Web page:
Hi all I have been interested in fossils for quite some time, and have been looking to learning about biostratigraphy and sequence stratigraphy such that I one day might be able to pair my passion with my work (geologist). Have a couple of friends that have recommended me a course held by Avada Oil and Gas which can be seen here: http://avadaog.com/applied-biostratigraphy-sequence-stratigraphy/. They have been very satisfied with their training, but I wanted to understand what experience other people might have? Do you know of any other courses? If yes could you please link them or send me a PM? I'm looking to start a course within 2-3 month.. Kind Regards, Bernhard
  16. A bit more help, and asking for Reference advice!

    No... photos taken with a camera and a microscope... will re-post here:
  17. Hunting in the rain

    Love your finds! Makes me want to plan my annual trip to Florida soon!! Especially when the thermometer announced 12 degrees an hour ago. Ill take the rain!!
  18. Mariopteris vs Sphenopteris

    Yes, that looks very similar. Thanks Jeff!
  19. November 2017 Finds of the Month

    Now I am never going to look at this crinoid without thinking that. Shame on you Shamalama. LOL
  20. November 2017 Finds of the Month

    That is a sweet looking differential case.
  21. November 2017 Finds of the Month

    @Ash , Thanks for the comment. It pails however to the jaw you have entered. Wish my fishin holes held such prizes!!!! Good luck with the vote. Mike
  22. Hunting in the rain

    Beautiful finds.
  23. Hunting in the rain

    Well done, Jack! Perseverance over weather pays off! Excellent finds.
  24. Reptile skin in coal found

    But he's already got scales in the picture!
  25. Reptile skin in coal found

    What is the size of this item? Could you post pictures with a ruler or scale in them? The Donbass area is well known on here for it's plant fossils, thanks to Forum Member RomanK Have a look through his Album of Carboniferous Fossil Plants. A few pictures in that album of Bothrodendron bark look similar to your item. This is, in my opinion, a much more likely explanation of your item. @RomanK @paleoflor @docdutronc @fiddlehead Maybe one of these plant experts can chime in. Regards,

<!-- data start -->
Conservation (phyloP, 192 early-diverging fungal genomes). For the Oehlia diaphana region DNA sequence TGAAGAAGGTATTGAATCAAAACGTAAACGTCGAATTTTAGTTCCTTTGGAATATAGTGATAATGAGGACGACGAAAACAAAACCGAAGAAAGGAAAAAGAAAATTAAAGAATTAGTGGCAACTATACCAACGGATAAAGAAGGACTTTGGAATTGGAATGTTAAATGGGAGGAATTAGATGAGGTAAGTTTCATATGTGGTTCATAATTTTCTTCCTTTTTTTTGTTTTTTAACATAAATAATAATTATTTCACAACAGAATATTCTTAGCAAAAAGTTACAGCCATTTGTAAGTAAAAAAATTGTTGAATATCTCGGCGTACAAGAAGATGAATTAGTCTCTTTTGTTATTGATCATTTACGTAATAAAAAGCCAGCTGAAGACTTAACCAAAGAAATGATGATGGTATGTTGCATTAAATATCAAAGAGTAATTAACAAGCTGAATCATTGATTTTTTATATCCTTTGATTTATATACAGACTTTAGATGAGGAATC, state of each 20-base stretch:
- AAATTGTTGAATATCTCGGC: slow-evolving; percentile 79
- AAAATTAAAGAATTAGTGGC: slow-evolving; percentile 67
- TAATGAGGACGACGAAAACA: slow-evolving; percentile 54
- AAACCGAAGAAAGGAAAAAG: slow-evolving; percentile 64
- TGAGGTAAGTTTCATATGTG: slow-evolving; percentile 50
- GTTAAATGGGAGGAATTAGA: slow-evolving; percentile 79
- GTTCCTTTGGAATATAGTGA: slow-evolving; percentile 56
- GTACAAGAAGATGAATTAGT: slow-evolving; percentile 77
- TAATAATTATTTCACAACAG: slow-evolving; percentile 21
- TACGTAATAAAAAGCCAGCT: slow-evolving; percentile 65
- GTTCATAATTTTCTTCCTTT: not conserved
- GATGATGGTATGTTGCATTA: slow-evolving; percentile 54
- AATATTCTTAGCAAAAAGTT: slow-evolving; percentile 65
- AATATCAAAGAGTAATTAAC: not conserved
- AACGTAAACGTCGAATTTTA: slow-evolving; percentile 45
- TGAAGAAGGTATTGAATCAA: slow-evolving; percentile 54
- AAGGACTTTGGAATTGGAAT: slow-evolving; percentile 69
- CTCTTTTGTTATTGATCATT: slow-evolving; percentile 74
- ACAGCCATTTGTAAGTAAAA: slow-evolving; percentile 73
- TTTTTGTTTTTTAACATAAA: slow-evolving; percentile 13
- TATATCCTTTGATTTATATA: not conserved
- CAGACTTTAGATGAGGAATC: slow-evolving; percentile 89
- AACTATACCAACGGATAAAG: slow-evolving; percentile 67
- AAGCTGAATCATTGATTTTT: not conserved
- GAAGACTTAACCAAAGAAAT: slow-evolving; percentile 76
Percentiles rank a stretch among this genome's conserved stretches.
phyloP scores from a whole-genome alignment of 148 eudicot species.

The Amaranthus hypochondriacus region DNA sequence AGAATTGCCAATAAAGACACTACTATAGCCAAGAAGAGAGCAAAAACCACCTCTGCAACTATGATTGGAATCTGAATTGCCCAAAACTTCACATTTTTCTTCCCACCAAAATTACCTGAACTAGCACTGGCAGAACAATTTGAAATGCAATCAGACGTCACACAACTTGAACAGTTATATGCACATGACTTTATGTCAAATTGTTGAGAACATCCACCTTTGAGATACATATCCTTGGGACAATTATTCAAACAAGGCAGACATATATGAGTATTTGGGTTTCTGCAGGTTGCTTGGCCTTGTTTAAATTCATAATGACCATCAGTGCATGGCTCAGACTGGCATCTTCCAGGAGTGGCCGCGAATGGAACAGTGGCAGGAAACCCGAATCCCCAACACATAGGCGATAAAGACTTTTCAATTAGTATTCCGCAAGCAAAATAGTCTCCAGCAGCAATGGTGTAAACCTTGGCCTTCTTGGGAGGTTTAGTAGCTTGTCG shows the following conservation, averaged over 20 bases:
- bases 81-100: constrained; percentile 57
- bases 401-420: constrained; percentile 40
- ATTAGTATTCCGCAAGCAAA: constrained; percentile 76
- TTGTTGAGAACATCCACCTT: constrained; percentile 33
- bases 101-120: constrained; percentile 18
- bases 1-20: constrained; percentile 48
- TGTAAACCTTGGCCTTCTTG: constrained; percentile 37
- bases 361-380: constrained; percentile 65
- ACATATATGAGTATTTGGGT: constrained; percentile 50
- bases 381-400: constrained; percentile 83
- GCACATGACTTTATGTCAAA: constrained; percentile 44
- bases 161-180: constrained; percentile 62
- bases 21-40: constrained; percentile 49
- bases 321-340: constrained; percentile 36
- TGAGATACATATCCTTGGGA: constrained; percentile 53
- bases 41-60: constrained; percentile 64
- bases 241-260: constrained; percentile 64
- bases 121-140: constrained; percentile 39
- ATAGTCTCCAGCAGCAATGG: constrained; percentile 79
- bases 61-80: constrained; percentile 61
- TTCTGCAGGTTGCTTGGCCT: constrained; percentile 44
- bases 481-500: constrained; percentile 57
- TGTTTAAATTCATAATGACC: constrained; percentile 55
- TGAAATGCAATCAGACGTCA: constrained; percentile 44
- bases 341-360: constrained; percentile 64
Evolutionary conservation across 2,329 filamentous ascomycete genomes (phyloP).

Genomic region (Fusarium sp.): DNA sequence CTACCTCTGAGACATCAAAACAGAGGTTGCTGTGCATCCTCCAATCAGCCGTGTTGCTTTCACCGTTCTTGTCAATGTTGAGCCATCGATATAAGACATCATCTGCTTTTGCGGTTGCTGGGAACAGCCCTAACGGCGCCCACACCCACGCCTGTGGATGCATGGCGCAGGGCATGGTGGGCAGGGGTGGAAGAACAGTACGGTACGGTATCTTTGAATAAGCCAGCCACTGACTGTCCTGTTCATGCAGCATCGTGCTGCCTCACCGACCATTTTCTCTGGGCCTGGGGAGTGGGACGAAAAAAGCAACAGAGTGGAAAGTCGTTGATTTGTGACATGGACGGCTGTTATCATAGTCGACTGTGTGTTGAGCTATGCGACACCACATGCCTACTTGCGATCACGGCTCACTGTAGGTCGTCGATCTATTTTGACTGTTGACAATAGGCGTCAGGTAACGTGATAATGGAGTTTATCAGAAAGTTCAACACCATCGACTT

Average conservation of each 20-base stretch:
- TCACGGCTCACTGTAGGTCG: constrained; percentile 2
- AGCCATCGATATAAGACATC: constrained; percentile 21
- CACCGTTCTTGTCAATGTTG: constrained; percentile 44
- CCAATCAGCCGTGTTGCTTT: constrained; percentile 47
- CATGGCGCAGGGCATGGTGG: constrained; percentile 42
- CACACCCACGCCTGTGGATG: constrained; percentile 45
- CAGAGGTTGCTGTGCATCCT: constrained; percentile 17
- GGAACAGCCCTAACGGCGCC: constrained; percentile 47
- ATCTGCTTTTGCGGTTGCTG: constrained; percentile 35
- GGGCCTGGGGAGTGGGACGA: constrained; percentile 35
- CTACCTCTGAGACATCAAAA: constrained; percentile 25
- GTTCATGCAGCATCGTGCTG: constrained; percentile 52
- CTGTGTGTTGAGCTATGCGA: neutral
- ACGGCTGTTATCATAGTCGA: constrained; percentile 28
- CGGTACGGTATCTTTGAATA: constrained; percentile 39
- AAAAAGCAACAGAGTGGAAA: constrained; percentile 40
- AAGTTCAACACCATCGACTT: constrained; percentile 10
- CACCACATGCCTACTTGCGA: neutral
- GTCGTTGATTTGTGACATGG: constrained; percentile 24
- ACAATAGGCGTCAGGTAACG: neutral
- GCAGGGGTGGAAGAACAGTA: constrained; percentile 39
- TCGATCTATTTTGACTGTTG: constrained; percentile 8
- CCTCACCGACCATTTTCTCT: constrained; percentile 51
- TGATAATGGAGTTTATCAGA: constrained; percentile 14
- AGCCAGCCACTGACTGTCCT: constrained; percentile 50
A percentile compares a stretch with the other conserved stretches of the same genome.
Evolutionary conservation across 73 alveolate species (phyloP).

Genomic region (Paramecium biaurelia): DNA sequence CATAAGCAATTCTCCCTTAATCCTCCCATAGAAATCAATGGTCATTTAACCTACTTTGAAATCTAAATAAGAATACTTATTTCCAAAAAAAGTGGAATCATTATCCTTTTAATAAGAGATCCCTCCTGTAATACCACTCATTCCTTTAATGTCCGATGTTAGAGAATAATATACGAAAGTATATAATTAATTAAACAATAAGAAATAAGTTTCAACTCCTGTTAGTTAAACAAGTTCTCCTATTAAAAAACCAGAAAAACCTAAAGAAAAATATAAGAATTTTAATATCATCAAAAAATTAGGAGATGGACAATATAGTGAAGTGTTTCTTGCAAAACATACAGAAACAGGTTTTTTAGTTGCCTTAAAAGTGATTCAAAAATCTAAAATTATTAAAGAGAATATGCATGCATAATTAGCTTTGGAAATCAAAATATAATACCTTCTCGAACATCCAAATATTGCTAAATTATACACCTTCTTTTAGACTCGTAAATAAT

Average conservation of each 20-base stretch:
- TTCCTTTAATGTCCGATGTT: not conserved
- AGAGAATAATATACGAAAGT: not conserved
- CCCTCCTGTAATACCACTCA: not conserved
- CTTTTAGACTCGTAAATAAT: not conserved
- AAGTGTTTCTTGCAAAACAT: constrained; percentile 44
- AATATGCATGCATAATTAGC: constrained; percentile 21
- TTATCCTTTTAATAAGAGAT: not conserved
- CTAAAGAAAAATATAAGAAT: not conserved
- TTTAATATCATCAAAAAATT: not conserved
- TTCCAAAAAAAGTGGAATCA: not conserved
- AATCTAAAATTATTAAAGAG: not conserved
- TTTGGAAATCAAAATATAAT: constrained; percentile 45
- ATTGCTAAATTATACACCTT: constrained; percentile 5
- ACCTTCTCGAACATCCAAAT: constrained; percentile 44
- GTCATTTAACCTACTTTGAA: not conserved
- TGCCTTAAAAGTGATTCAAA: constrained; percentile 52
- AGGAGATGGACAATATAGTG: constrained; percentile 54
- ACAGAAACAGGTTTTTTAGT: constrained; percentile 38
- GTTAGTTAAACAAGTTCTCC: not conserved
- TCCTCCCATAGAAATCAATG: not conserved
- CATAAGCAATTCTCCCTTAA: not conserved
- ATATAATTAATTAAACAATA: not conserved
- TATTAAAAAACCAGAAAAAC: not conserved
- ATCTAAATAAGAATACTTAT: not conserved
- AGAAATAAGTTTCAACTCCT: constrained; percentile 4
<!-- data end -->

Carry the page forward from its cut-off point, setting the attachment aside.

26. As I understand, there are several practices when naming fossils. If I have a confirmed mosasaur tooth in which I know the definite species, I name it: Tylosaurus proriger If I have a mosasaur tooth in which I know the genus, and the species resembles T. proriger, but I am slightly unsure, I name it: Tylosaurus cf. proriger If I have a mosasaur tooth which looks just like T. proriger, but I know it's a different species for sure, I name it: Tylosaurus aff. proriger If I have a mosasaur tooth in which I know the genus but not the species, I label it: Tylosaurus sp. OR Tylosaurus indet. If I have a mosasaur tooth in which I cannot identify the genus, but it resembles the Tylosaurus family, I name it: cf. Tylosaurus sp. Did I get that correct? .sp = 'species' .cf = 'confer' meaning 'compare with' .aff = 'affinis' meaning 'it has affinities of that species' .indet = 'indeterminate' meaning 'there's no way to confirm this' Next up, what if I have a mosasaur tooth that is worn down, but comes from an area with high Tylosaurus density. I know it's probably Tylosaurus, but I can't be sure. Is there any way of labeling a fossil with the message: This is probably a Tylosaurus?